I also was very proud of myself for avoiding doing the awkward overshare. I did not tell her that I was a breast cancer survivor I just happily munched my delicious fundraising cupcake.

Now who wants to go out to one of the places donating 50% of their dessert sales for more fundraising this week? (I'm going to need to run more).


Saturday, May 4, 2013

1 out of 11

Almost 72 hours from my first vaccine injections and so far so good. My biggest issue is trying to stop thinking about is this the actual injection or is it the placebo? The morning after the injection I was elated that there were slight pink eggs where all the injections were done. I called my mother to tell her the good news. Now, given my history with vaccines (I had an allergic reaction as an infant to the whooping cough and had so much swelling after the 3rd HPV shot that it looked like a baseball under my sleeve) she was not sure why I would be so happy about a reaction. I told her because I thought this meant it was the real deal. She wanted to make sure that it wasn't too swollen or painful. Moms...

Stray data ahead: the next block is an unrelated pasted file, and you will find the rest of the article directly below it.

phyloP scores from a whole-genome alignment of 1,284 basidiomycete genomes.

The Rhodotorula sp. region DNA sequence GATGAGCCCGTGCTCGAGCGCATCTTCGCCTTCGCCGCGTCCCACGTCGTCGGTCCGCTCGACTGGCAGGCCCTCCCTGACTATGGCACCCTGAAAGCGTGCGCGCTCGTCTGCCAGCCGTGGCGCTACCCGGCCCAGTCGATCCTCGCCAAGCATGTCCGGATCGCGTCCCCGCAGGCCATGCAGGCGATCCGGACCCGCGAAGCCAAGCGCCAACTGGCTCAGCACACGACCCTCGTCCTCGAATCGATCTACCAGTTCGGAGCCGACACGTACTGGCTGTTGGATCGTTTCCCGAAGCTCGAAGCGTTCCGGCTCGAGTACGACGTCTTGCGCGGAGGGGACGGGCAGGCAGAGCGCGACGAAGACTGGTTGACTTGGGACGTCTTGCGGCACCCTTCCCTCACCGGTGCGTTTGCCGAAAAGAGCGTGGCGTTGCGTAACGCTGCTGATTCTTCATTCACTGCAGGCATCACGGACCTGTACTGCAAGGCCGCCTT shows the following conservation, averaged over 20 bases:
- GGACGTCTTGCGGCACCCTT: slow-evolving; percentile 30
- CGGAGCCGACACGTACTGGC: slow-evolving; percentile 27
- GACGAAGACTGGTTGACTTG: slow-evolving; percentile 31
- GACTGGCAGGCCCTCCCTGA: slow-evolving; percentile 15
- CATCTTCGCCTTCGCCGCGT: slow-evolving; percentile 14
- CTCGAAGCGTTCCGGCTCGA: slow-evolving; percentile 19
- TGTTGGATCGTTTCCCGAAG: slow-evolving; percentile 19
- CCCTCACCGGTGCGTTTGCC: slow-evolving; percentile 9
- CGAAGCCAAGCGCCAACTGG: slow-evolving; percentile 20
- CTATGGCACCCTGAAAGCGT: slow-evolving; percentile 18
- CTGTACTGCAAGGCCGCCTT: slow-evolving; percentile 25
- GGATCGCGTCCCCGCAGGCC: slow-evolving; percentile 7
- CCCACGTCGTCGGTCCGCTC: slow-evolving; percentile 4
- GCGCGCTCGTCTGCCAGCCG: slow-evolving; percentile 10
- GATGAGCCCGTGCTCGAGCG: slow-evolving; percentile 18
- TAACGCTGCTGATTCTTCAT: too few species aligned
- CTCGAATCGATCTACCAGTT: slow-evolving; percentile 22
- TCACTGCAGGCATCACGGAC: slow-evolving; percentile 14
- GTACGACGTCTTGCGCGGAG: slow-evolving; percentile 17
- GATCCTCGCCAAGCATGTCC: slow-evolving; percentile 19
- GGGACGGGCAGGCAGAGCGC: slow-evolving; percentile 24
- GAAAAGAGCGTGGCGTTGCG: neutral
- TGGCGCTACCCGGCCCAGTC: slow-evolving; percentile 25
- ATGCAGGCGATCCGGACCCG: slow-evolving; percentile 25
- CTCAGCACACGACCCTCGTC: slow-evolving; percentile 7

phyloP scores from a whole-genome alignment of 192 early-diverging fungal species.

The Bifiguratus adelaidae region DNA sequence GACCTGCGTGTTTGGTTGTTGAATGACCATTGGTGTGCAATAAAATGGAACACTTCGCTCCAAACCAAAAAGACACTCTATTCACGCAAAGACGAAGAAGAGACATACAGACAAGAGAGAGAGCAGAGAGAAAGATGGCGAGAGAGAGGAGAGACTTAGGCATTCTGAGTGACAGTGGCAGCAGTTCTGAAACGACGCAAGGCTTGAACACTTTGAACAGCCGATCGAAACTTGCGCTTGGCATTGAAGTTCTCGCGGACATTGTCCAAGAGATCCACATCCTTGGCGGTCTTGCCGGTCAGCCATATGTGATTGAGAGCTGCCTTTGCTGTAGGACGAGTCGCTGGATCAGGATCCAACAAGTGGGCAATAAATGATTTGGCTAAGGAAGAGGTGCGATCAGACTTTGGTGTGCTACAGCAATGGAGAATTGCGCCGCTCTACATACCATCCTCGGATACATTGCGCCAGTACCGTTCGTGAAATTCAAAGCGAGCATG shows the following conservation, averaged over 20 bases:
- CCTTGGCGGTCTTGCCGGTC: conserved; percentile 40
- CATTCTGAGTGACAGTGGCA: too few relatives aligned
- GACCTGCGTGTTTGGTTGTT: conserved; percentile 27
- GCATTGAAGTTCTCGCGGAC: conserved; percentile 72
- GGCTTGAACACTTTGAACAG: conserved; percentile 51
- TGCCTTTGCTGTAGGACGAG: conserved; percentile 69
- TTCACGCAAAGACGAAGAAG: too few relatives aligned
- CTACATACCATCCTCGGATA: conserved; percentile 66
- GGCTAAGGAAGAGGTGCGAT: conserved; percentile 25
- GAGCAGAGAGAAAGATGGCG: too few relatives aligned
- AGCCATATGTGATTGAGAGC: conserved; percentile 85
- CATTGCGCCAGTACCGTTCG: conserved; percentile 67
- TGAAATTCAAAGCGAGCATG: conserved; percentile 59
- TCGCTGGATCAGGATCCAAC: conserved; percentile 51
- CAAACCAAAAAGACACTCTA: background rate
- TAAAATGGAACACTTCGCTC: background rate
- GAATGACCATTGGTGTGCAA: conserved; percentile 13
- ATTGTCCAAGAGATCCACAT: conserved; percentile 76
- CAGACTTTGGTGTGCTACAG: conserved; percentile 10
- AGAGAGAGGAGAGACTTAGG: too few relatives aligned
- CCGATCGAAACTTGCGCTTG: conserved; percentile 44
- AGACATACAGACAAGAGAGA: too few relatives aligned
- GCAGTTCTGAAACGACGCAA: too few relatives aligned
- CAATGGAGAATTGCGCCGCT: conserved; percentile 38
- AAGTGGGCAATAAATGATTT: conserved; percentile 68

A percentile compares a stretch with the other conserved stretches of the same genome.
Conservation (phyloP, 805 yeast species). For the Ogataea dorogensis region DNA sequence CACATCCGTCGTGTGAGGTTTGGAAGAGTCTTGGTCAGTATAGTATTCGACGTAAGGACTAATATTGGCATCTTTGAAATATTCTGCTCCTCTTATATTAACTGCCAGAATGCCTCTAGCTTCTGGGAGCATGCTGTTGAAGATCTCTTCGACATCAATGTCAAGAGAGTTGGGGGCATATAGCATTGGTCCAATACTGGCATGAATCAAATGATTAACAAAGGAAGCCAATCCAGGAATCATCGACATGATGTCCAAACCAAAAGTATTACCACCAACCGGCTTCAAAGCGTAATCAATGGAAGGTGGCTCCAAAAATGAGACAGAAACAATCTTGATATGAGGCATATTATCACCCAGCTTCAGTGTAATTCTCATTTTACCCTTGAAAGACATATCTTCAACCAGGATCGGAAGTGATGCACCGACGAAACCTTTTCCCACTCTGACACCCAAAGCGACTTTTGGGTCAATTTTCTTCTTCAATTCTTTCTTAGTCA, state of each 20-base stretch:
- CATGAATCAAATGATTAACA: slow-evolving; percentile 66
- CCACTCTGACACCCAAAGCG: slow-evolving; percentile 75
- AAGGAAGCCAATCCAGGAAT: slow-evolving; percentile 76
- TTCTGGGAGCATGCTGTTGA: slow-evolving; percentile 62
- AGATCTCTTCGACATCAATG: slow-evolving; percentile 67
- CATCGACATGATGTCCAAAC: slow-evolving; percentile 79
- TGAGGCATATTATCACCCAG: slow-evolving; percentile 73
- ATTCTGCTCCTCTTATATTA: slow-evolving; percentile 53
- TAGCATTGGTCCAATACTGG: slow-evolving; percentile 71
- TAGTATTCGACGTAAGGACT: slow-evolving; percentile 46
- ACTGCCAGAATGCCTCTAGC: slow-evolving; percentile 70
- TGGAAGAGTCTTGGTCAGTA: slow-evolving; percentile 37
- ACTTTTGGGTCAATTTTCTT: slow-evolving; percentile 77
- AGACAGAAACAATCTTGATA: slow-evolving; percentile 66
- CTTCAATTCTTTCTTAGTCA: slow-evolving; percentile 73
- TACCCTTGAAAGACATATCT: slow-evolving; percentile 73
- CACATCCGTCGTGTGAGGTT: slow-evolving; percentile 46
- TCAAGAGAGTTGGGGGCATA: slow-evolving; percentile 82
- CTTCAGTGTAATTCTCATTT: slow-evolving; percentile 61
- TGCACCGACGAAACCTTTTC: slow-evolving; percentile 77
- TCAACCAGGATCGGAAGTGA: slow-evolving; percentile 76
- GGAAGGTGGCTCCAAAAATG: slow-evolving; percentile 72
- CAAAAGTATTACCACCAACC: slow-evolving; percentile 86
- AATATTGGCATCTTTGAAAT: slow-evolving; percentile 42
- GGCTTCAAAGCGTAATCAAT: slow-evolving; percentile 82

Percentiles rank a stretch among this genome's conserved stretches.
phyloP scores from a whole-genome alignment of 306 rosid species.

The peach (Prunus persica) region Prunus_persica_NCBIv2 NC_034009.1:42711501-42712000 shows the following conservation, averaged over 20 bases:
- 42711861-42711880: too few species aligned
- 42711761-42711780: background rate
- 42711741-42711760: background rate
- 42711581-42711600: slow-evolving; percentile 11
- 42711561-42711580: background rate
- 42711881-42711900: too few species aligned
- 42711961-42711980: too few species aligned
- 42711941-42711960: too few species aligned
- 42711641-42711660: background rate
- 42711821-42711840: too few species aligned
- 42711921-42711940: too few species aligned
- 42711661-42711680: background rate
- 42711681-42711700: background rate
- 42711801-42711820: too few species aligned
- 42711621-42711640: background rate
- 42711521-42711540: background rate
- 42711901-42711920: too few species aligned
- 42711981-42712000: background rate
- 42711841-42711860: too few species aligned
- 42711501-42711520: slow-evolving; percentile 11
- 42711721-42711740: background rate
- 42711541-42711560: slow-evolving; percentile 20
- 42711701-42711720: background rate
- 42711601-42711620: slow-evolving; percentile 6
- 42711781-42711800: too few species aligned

Later on in the first 24 hours after while filling out the study supplied symptom diary I noted that I did not have two of the symptoms the were checking for. No pain, and no induration (hardening and thickening of the skin). I left my Mother a dejected voicemail that this must be the placebo and that I'll probably go back and forth for at least the next 3 years as to which I am getting. Should be a lot of fun for the next 10 injections. Just adding one more item to the lock box. I'll probably never know what I got and it's just one more thing to come to terms with.

More Study Protocol